The dissociation degree \alpha is the fraction of original solute molecules that have dissociated. It is usually indicated by the Greek symbol α. More accurately, degree of dissociation refers to the amount of solute dissociated into ions or radicals per mole. In case of very strong acids and bases, degree of dissociation will be close to 1. Less powerful acids and bases will have lesser degree of dissociation. There is a simple relationship between this parameter and the van 't Hoff factor i. If the solute substance dissociates into n ions, then :i = 1 + \alpha (n - 1) For instance, for the following dissociation :KCl <=> K+ + Cl- As n = 2, we would have that i = 1 + \alpha.


Salts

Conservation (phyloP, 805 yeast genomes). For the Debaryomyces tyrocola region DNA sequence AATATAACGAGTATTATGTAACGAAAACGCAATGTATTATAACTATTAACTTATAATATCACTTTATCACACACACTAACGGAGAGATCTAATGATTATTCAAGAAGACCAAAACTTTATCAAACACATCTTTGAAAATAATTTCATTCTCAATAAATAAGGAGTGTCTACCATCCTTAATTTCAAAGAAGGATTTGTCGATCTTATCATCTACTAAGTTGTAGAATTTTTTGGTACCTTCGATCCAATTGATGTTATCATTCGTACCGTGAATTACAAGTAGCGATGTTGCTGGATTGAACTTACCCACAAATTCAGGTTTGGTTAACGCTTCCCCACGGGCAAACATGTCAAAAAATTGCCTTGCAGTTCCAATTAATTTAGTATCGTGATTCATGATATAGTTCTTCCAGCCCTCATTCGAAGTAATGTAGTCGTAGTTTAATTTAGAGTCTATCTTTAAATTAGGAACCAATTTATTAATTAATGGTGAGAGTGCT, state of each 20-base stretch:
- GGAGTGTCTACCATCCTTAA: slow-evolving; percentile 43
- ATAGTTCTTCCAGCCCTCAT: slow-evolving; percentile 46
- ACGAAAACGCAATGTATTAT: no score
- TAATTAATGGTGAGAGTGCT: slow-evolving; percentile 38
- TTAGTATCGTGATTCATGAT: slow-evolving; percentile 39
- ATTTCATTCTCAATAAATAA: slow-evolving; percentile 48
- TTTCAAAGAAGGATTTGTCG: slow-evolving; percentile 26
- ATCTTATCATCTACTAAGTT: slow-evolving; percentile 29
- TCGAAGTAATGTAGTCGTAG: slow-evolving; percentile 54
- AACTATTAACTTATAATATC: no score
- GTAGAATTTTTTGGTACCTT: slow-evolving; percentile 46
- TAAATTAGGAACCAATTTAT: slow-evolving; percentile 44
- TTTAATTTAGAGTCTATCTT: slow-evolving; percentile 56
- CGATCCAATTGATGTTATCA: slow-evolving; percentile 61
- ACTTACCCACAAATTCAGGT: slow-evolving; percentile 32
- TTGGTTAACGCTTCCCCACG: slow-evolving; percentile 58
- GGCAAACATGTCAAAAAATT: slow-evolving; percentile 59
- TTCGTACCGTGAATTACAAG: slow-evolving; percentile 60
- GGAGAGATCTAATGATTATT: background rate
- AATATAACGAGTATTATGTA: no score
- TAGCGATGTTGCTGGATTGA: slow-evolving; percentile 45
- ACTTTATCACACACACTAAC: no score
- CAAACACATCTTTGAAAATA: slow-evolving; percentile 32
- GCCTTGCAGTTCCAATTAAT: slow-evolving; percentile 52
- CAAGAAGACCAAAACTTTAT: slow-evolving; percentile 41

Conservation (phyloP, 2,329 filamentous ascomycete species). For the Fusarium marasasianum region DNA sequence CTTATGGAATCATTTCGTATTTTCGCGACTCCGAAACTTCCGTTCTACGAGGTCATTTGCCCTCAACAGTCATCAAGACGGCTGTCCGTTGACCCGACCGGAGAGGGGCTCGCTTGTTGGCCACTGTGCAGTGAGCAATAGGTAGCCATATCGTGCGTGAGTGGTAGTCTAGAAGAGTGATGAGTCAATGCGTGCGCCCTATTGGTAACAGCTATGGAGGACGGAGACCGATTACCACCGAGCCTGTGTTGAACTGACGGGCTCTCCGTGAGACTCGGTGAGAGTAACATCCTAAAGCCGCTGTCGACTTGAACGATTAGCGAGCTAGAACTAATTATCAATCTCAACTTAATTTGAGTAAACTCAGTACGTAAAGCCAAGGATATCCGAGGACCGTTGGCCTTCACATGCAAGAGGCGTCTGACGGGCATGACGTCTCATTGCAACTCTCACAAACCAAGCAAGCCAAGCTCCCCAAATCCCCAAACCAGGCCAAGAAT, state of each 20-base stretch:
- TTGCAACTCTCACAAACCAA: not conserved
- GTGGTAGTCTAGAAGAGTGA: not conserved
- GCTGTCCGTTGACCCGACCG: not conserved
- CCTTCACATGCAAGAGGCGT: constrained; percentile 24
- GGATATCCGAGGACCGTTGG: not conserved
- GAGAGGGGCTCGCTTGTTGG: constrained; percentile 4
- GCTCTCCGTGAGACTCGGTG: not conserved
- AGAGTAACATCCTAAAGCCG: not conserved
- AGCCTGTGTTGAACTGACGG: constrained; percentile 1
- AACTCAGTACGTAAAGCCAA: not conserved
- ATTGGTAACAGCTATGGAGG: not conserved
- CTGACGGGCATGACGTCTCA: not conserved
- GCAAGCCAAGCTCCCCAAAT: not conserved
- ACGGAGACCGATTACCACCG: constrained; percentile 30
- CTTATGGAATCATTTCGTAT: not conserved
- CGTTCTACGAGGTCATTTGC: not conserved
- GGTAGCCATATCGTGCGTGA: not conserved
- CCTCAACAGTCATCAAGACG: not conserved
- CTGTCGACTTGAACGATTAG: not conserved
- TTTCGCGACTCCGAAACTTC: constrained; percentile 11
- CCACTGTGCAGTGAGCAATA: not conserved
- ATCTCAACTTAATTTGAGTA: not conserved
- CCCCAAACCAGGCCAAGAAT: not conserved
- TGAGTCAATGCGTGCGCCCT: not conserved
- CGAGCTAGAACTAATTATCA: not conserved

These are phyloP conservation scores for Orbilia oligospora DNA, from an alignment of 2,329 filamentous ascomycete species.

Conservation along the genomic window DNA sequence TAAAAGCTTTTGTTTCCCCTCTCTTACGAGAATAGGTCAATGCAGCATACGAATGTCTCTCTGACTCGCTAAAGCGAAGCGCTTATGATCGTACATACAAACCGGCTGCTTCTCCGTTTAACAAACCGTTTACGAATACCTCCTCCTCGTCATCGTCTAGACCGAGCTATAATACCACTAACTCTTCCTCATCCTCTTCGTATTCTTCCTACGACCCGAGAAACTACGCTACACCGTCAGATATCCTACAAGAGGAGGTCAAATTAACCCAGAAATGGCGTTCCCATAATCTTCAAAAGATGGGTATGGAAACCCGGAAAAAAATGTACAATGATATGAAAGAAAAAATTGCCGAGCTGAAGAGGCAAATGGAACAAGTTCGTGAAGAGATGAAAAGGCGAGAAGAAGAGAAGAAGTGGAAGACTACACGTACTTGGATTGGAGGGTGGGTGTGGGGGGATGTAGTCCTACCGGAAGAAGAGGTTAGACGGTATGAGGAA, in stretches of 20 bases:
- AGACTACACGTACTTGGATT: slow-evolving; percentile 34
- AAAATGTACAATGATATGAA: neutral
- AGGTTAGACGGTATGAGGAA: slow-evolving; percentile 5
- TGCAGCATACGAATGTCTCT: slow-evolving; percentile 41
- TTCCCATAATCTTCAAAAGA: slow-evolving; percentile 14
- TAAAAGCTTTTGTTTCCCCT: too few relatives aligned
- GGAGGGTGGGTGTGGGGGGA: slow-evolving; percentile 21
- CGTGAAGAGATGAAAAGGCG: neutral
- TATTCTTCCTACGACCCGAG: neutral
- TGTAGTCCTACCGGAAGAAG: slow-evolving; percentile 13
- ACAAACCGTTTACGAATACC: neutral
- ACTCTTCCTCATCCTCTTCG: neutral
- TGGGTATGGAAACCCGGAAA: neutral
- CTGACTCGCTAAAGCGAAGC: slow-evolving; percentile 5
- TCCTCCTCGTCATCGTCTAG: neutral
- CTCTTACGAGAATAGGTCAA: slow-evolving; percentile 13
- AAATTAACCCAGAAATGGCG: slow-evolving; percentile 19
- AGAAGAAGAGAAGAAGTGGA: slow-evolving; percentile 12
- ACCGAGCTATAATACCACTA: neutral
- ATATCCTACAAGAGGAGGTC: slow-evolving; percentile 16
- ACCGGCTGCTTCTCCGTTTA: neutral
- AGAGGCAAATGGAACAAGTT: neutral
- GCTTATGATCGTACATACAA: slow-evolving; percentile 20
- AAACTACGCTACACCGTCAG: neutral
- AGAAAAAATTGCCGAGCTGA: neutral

The dissociation of salts by solvation in a solution like water (molecule), water means the separation of the anions and cations. The salt can be recovered by evaporation of the solvent. An electrolyte refers to a substance that contains free ions and can be used as an electrically conductive medium. Most of the solute does not dissociate in a weak electrolyte whereas in a strong electrolyte a higher ratio of solute dissociates to form free ions. A weak electrolyte is a substance whose solute exists in solution mostly in the form of molecules (which are said to be "undissociated"), with only a small fraction in the form of ions. Simply because a substance does not readily dissolve does not make it a weak electrolyte. Acetic acid (CH3COOH) and ammonium (NH4+) are good examples. Acetic acid is extremely soluble in water, but most of the compound dissolves into molecules, rendering it a weak electrolyte. Weak bases and weak acids are generally weak electrolytes. In an aqueous solution there will be some CH3COOH and some CH3COO and H+. A strong electrolyte is a solute that exists in solution completely or nearly completely as ions. Again, the strength of an electrolyte is defined as the percentage of solute that is ions, rather than molecules. The higher the percentage, the stronger the electrolyte. Thus, even if a substance is not very soluble, but does dissociate completely into ions, the substance is defined as a strong electrolyte. Similar logic applies to a weak electrolyte. Strong acids and bases are good examples such as HCl, and H2SO4. These will all exist as ions in an aqueous medium.